The federal government says that violates the Canada Health Act, which requires provinces to cover all medical procedures inside or outside of hospitals, and says they must not "impede … reasonable access" to services.

Higgs said during the election campaign the province was complying by providing access in three locations and that if supporters of Clinic 554 disagreed, they should go to court.

In October the Canadian Civil Liberties Association filed notice that it will do that. 

Clinic 554 also provides other services including to LGBTQ people, patients with HIV, those with mental health issues and survivors of sexual assault. Those services are covered by Medicare.

The clinic was put up for sale in October 2019.

Dr. Adrian Edgar put Clinic 554 up for sale in October of last year. (Hadeel Ibrahim/CBC)

In September, Dr. Adrian Edgar, who runs the family practice, said it was no longer viable to "siphon" money paid by Medicare for other services to subsidize the cost of abortions for patients who couldn't afford them.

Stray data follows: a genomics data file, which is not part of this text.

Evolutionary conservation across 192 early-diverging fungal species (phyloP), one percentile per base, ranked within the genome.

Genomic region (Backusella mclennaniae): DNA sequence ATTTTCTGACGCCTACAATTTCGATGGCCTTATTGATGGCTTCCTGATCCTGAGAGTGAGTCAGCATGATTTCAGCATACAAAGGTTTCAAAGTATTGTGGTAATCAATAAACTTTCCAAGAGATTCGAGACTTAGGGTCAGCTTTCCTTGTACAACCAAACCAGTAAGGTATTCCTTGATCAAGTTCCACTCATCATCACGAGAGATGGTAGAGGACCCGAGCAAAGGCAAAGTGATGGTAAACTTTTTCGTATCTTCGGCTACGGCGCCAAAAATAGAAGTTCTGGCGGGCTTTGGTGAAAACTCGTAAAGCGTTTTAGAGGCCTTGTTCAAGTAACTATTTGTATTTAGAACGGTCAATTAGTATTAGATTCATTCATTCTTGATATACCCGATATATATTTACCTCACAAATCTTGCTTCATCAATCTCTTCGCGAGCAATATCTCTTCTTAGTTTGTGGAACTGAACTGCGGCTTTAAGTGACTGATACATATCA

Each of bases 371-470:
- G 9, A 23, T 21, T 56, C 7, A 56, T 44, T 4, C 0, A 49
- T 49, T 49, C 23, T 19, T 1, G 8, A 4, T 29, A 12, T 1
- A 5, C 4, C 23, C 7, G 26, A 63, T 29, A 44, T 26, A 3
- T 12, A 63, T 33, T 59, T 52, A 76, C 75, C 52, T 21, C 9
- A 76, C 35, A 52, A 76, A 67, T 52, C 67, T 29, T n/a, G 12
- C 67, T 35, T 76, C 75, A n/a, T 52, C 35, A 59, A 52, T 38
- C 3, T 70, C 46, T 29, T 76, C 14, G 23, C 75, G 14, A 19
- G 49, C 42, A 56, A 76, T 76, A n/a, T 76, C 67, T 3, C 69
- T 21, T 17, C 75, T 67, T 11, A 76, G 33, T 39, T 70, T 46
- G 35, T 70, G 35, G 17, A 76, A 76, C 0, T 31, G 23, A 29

He said at the time another doctor was interested in taking it over, running it as a sexual health centre and continuing to provide abortions.

No one at the clinic could be reached Thursday for an update on its status. 

About the Author

Jacques Poitras

Provincial Affairs reporter

Jacques Poitras has been CBC's provincial affairs reporter in New Brunswick since 2000. Raised in Moncton, he also produces the CBC political podcast Spin Reduxit.